Weekly World News 1989
I have known Susan and Jeffrey Hudder from Appleton for decades. Jeff has been a friend of my son’s since elementary school, but I swear I never knew this story until I read it in the Carleton Place and Beckwith Heritage Museum newspaper archives yesterday. Mary Cook had originally written the article for the The Carleton Place Canadian, and when I read it I was flabbergasted.
It seems years ago Jeff’s grandfather Harold Cybulski from Barry’s Bay was operated on for an aneurysm in the aorta. The operation was deemed a success but the next day his blood pressure spiraled out of control and Cybulski was in a coma for the next 10 weeks. Two weeks later a team of specialists told the family that he would never leave the I.C. U. He was on life-support systems, but now he was considered “brain dead and comatose.” The doctors said it was time to disconnect the machines and let him go. Even if he did survive he would spend the rest of his life in a chronic care unit.
I know Susan Hudder of Appleton, and this woman never takes anything lying down. After they gave her father his last rites she decided her son Jeff had to see his Grandfather. Hudder took a chance and brought Jeff to the hospital to see his Poppa one last time. As she pushed the stroller through the doors of the hospital she knew she might be told to leave as no one was allowed in the I.C. U. under the age of 18. It had to be quite the decision to allow your son see his Grandfather lying in a coma, full of tubes.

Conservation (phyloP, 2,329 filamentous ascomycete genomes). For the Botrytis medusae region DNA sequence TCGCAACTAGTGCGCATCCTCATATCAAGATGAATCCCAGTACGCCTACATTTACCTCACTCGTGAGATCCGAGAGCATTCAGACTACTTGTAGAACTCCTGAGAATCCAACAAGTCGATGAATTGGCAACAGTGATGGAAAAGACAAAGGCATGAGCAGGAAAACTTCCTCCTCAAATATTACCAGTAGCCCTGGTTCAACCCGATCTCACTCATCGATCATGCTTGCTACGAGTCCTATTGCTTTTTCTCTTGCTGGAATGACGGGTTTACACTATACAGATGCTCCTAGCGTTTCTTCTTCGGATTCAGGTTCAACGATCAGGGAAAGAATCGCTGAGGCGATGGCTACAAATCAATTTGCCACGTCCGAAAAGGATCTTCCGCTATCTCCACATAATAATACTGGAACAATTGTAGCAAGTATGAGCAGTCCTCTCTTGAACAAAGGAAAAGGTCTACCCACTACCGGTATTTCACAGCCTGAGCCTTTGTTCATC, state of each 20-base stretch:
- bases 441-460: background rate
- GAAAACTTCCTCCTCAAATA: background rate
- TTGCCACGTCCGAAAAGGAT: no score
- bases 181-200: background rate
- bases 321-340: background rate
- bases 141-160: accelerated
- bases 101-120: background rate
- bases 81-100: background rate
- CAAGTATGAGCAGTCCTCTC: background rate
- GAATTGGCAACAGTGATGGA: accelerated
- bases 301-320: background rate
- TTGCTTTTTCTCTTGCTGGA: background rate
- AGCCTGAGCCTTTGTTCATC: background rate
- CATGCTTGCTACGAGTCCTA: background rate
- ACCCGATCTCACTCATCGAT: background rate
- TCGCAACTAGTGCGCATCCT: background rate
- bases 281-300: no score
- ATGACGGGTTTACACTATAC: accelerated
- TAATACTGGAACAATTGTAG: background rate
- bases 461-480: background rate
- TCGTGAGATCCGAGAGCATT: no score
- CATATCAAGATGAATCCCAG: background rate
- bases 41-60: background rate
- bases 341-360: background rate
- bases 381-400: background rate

Jeff on the other hand, didn’t care what his Grandfather looked like and when he saw him he just did what any normal kid would do. He looked at him and screamed, “Grandpa”. What happened next is something you only see in Hallmark movies. His Grandfather immediately sat up in bed and stretched his arms out to hug his grandson like the past few weeks had never happened.
It is fair to say that this miracle made everyone cry including the nurse Joanne Simpson. Her exact words were: “If anyone can make this child live, this little child will” and she promptly put him on the bed next to his grandfather.
“Poppa” went back home to Barry’s Bay a week later, and within days he was walking again. Six months later, he was leading a completely normal life, to include driving the new car he had been looking forward to buying before he became comatose.
Was it a miracle? Susan said she always believed it was because of all the prayers that came out of St. Hedwig’s Parish in Barry’s Bay. Just when you think modern medicine has all the answers you realize that sometimes it just doesn’t. In hind sight that would be like trying to count the stars. There is an unwritten law that the bond between family can never be broken, especially between a grandfather and his grandson. After all they hold each other’s hearts forever, just like Jeff and Poppa did.
Harold later died in 1991 and is buried in Barry’s Bay. May he rest in peace. I will never forget this story and now know that miracles really do happen.
Susan and Jeff Hudder 1989
Carleton Place Canadian files-Carleton Place and Beckwith Heritage Museum
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